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Remembering Our Legacy by Cassiette West-Williams

While the world mourned Queen Elizabeth II’s death, African Americans experienced at least six deaths during that same time period in September 2022.

The graceful and beautiful ballerina Stephanie Dabney died on September 28, 2022. Her death was confirmed by her former employer, The Dance Theater of Harlem (DTH). She was the principal dancer with the Dance Theater of Harlem, having joined the troupe at a mere 16 years old. Extensive interviews and footage of her talent have been archived by The Kennedy Center. Dabney was the prima ballerina, featured in the work, “The Firebird.” She was born in the Midwest (Youngstown, Ohio) and began dancing at four years old. Dabney also had the HIV virus since the 1990s and survived with it for more than 20 years. She was a dance professor of ballet at Spelman College.

Playright Charles Fuller died on October 3, 2022, from natural causes in Canada. Fuller was born and raised Roman Catholic and graduated from Catholic schools. He attended Villanova for two years, before serving our country in the U.S. Army. Many of his award-winning works are based off of his experiences in the service.  He won a Pulitzer Prize for drama in 1982 for “A Soldier’s Play” and then continued to write “A Soldier’s Story in 1984. He won an Edgar and Tony Awards for his work. Fuller was also the founder of the African American Arts Theater company. He leaves an impressive catalog of screen plays, short stories and theater productions.

Artis Leroy Ivey, better known as Coolio, 59, was a modern renaissance man. This man wrote and performed rap songs, acted on television, volunteered as a firefighter, was a featured “guest” artist on cooking shows, wrote a cookbook, and appeared in his own reality television shows with his sons. Coolio was found dead on the bathroom floor of a friend’s house. In 1996, he won a Grammy award for best new rap artist.  Coolio was the father of 10 children and a grandfather to five children. He had been married to Josefa Salinas, with whom had four children to this union. His cremation memorial service was being planned, according to his current lover, Mimi, who said that the performer did not want a funeral service. Several news reports have said that Coolio suffered from asthma, but no official cause of death has been listed. He was declared dead in Los Angles on September 28th.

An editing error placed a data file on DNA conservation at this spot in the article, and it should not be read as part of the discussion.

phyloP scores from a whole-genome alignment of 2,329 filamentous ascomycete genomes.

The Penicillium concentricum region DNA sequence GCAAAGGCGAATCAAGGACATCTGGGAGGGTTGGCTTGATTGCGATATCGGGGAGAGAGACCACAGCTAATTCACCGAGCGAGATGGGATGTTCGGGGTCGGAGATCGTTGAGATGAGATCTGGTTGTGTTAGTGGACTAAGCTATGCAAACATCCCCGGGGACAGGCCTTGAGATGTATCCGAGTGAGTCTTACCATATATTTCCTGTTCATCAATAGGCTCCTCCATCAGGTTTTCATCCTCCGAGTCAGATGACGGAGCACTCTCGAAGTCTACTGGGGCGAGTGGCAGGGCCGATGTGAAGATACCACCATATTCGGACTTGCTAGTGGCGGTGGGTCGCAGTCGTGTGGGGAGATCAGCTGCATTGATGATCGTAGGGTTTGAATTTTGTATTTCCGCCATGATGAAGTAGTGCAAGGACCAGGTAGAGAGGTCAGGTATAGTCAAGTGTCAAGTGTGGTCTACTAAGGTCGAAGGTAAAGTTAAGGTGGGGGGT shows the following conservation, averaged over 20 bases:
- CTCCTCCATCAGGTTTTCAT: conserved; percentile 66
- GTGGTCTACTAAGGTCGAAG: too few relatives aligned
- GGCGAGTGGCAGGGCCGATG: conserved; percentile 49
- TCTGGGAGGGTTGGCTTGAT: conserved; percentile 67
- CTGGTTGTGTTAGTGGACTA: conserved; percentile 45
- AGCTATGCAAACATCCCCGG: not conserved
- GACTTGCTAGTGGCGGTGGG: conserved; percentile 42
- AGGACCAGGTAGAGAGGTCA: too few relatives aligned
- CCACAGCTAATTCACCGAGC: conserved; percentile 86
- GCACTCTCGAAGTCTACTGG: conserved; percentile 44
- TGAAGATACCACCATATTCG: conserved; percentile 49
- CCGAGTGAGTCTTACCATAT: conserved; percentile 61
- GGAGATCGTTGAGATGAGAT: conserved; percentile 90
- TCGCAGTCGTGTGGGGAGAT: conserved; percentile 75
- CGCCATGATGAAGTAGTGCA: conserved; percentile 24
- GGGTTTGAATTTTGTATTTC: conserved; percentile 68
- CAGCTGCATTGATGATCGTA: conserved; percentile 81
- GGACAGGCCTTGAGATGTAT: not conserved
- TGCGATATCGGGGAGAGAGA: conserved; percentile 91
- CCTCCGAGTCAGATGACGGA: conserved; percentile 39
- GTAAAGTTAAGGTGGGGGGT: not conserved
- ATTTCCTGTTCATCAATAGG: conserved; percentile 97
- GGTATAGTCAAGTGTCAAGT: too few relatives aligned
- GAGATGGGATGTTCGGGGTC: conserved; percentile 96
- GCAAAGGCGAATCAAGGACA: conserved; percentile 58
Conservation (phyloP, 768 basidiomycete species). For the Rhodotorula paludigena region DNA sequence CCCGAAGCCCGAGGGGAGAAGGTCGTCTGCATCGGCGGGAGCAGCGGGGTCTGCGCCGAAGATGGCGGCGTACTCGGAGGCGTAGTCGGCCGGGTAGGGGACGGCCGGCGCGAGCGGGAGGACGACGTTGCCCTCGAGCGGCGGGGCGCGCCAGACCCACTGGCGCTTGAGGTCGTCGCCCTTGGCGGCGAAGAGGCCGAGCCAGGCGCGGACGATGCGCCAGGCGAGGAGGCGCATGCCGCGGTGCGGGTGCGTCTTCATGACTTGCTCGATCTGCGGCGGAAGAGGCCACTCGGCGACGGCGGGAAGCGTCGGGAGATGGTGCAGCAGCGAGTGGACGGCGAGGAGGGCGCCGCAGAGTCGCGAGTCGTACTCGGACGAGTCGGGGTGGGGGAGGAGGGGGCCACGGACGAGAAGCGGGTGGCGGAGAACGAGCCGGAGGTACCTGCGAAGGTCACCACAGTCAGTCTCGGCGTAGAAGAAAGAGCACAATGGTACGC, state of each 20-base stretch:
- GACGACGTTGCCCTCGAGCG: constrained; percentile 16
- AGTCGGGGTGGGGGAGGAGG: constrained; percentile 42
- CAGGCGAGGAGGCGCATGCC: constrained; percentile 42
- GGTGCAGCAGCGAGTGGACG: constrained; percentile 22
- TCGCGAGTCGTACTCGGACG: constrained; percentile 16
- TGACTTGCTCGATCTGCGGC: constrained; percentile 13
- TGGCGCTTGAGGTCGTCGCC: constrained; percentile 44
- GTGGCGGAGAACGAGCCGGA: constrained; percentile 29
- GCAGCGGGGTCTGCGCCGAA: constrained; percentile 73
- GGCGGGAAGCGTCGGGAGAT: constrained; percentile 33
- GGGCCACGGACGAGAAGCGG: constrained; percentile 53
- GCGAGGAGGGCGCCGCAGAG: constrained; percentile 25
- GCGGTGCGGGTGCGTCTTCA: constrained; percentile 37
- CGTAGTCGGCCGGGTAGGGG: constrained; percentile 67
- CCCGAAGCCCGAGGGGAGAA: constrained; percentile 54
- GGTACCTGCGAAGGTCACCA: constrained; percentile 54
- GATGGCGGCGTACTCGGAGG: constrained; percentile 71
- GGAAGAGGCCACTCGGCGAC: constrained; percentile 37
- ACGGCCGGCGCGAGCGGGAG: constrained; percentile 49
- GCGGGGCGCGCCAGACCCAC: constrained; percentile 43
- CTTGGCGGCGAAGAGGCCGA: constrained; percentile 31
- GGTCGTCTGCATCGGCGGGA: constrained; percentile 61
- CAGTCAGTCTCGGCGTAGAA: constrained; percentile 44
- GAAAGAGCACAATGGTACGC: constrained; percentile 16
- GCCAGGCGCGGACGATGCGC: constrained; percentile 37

The beloved Dr. Paul T. Kwami, 70, was a music professor and the director of the historic Fisk Jubliee Singers. He died on September 10th in Nashville, TN. The Fisk graduate was highly respected for returning to his alma mater to lead the famous singers to new heights. Under his direction, The Fisk Jubilee singers were inducted into the Gospel Hall of Fame in 2000, received the National Medal of the Arts from the White House in 2008, and earned their first Grammy Award in 2020, for best rooted gospel album.  Dr. Kwami earned two bachelor’s degrees from Fisk, a master’s degree, and a doctoral degree from Chicago’s American Conservatory of Music. He is survived by his wife, Susanna, who confirmed his death with the New York Times. He has five daughters, two sons, and scores of Fisk Jubilee singer alumni members.  Services were held at his church in Nashville on October 1, 2022.

Chicago’s own Ramsey Lewis, 87, died on September 12th from natural causes, confirmed his son, Bobby Ramsey.  The jazz genius is credited for influencing Earth Wind and Fire with his creative genius and many other jazz artists. He had EWF’s founder, Maurice White, as one of his musicians, before White formed his own group. They remained colleagues and produced Sun Goddess, introducing jazz to a new generation of listeners.  Lewis began playing the piano at four years old, at the Chicago Music College. He also grew-up in Zion Baptist Church, where his father was the choir director. Lewis also accompanied the choir on Sunday mornings.  His star shone brightly, in the Cabrini Green Housing project. He graduated from Wells high school and had established himself as an up-and-coming artist. By Lewis’ career ending, he had produced more than 80 albums and won three Grammy awards. Lewis is credited with originating the Smooth Jazz format for radio stations, starting with Chicago’s WNUA radio. In addition to being a pianist and composer, his world-renowned radio shows are still being played across the country. He is survived by his second wife of 30 years, Janet Tamillow, seven children, 14 grandchildren, and three great-grandchildren. His first wife, Geraldine, and two sons preceded him in death. (Special thanks to the Chicago Public library with this research.)

Illinois native son Bernard Shaw died on September 7, 2022, in a hospital in Washington, DC. The Chicago bred newscaster was known for his anchoring and reporting for CNN.

Shaw was the first anchor for the cable station and remained in charge for almost 20 years. Shaw was 82 years old and had been married for 48 years to Linda Allston. They had two children. His family confirmed that he had died from pneumonia and COVID-19. Shaw graduated from the University of Illinois at Chicago (UIC campus) and spent time serving our country as a U. S. Marine. He worked his way up the journalism field as a news reporter for ABC and CBS news. Most viewers remember Shaw reporting from Baghdad, Iraq, during the Gulf war. There were not many Black men in those types of positions internationally in the 1980s and 1990s.